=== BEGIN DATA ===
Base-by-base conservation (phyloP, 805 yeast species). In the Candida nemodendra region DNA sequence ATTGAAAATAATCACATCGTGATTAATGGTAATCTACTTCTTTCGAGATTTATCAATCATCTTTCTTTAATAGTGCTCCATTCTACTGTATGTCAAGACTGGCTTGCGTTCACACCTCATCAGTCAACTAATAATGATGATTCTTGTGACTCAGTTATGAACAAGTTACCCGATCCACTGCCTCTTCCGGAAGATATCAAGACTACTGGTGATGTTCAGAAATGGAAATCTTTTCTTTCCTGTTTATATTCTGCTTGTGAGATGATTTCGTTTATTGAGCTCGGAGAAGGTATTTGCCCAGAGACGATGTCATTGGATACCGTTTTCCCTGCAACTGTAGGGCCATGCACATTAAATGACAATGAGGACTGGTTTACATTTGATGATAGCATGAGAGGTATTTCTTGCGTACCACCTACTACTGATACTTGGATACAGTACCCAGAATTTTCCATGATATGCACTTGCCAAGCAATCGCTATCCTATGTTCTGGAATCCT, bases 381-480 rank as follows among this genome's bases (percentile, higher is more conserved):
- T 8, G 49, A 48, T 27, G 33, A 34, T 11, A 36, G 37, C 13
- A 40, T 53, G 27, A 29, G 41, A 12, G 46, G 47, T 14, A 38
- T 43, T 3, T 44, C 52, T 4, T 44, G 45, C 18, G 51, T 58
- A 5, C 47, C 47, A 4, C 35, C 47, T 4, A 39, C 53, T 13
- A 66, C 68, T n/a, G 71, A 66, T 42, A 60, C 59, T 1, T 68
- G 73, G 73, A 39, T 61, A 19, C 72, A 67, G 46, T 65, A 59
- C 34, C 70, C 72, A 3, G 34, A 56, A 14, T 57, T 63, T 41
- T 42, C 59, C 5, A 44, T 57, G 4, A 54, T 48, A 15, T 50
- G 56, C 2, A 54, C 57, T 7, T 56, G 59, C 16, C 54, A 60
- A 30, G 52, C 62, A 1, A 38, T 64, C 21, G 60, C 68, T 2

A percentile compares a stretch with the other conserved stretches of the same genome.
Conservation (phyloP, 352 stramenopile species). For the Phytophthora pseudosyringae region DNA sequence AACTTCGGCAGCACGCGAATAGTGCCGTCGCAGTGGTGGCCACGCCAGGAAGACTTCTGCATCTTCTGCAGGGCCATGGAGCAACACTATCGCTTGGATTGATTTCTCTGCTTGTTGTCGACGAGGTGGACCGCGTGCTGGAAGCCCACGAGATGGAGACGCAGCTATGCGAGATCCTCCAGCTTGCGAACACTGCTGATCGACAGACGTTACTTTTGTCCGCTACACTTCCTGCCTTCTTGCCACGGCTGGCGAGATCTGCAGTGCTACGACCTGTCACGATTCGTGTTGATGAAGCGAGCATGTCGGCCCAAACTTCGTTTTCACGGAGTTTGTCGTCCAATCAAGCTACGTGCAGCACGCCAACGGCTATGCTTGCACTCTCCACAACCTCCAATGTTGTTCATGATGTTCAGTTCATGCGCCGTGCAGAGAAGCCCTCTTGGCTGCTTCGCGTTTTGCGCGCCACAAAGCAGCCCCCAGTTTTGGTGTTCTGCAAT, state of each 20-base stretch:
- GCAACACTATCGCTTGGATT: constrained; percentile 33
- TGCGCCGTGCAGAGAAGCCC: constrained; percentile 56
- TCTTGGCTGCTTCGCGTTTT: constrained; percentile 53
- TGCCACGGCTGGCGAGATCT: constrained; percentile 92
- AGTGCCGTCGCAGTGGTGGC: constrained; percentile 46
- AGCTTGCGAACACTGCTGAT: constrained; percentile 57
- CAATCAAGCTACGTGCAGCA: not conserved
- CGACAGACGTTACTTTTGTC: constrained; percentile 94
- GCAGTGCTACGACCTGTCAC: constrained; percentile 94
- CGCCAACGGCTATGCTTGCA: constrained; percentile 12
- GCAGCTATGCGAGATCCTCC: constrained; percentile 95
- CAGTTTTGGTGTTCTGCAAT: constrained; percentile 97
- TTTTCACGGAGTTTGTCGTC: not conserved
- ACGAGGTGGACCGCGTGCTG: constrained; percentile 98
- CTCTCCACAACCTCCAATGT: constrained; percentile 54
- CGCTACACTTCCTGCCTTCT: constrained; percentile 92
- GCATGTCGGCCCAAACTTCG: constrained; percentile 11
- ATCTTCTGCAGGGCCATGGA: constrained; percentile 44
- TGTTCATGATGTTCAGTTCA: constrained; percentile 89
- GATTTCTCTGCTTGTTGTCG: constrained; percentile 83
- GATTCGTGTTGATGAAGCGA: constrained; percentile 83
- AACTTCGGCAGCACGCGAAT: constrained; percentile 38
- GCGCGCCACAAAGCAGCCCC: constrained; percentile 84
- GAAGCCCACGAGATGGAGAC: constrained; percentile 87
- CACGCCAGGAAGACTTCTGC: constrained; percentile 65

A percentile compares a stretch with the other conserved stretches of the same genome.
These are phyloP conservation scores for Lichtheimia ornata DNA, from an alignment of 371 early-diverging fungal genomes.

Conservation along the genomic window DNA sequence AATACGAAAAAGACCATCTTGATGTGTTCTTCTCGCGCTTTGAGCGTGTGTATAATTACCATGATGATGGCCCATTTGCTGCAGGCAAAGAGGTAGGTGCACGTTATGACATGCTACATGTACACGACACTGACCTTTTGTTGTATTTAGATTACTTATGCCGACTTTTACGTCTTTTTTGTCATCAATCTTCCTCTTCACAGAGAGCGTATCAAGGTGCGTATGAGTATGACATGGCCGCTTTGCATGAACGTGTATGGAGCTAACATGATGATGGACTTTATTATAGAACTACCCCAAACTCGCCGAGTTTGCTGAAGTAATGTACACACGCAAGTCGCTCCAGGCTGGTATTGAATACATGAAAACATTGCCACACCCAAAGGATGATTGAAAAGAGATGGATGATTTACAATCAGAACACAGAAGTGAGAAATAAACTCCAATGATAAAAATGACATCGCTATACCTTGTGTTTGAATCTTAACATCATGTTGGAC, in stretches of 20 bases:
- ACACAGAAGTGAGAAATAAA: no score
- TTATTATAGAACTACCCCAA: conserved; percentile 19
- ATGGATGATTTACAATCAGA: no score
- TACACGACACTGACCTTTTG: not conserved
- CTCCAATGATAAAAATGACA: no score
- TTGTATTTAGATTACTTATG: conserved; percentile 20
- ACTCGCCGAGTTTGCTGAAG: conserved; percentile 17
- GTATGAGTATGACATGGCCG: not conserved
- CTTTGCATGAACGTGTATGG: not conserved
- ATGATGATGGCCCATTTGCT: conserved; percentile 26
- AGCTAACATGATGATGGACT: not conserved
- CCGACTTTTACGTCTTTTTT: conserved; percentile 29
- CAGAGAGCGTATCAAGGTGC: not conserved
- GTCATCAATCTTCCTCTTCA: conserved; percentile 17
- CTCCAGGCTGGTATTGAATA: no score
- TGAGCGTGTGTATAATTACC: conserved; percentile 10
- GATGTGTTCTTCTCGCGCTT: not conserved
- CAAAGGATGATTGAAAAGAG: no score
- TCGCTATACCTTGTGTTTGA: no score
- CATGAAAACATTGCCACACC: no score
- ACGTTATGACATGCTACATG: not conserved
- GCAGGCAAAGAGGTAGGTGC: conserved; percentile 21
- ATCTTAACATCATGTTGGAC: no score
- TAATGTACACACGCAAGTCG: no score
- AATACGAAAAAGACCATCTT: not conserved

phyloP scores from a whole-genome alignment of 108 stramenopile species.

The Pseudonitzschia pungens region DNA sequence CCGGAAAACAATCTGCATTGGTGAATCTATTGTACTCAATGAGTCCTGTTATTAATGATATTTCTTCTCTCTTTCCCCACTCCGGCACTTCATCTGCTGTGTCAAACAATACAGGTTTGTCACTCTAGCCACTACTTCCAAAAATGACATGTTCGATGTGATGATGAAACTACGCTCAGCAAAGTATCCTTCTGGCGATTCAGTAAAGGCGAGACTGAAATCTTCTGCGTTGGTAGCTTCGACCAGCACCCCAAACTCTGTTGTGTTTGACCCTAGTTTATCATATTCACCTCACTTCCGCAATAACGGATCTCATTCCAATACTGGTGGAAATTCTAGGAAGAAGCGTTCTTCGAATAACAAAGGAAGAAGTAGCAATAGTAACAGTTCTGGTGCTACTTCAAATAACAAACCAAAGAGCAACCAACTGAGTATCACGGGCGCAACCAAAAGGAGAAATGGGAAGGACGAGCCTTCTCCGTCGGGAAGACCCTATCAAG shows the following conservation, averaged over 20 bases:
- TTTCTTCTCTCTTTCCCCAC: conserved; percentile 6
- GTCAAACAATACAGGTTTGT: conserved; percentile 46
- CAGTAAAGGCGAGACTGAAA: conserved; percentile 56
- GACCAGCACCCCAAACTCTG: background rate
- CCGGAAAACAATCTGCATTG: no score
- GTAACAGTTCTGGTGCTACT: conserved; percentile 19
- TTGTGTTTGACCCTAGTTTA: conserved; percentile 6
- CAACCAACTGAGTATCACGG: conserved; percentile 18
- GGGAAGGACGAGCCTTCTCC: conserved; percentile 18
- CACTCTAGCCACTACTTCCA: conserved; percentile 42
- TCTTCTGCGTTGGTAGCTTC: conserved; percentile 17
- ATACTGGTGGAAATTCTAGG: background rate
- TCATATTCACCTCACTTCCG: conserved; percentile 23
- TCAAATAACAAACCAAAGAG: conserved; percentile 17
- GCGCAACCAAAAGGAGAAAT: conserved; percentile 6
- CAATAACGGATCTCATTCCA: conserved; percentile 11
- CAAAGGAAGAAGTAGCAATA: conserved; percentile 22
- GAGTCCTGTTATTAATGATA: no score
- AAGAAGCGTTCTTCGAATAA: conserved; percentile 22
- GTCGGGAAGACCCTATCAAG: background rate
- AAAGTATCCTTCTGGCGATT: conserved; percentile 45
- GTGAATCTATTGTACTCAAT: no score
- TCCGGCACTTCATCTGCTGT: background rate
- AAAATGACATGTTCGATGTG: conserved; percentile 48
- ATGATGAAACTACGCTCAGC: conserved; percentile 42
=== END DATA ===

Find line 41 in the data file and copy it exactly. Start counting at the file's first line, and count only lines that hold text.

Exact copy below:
Conservation along the genomic window DNA sequence AATACGAAAAAGACCATCTTGATGTGTTCTTCTCGCGCTTTGAGCGTGTGTATAATTACCATGATGATGGCCCATTTGCTGCAGGCAAAGAGGTAGGTGCACGTTATGACATGCTACATGTACACGACACTGACCTTTTGTTGTATTTAGATTACTTATGCCGACTTTTACGTCTTTTTTGTCATCAATCTTCCTCTTCACAGAGAGCGTATCAAGGTGCGTATGAGTATGACATGGCCGCTTTGCATGAACGTGTATGGAGCTAACATGATGATGGACTTTATTATAGAACTACCCCAAACTCGCCGAGTTTGCTGAAGTAATGTACACACGCAAGTCGCTCCAGGCTGGTATTGAATACATGAAAACATTGCCACACCCAAAGGATGATTGAAAAGAGATGGATGATTTACAATCAGAACACAGAAGTGAGAAATAAACTCCAATGATAAAAATGACATCGCTATACCTTGTGTTTGAATCTTAACATCATGTTGGAC, in stretches of 20 bases: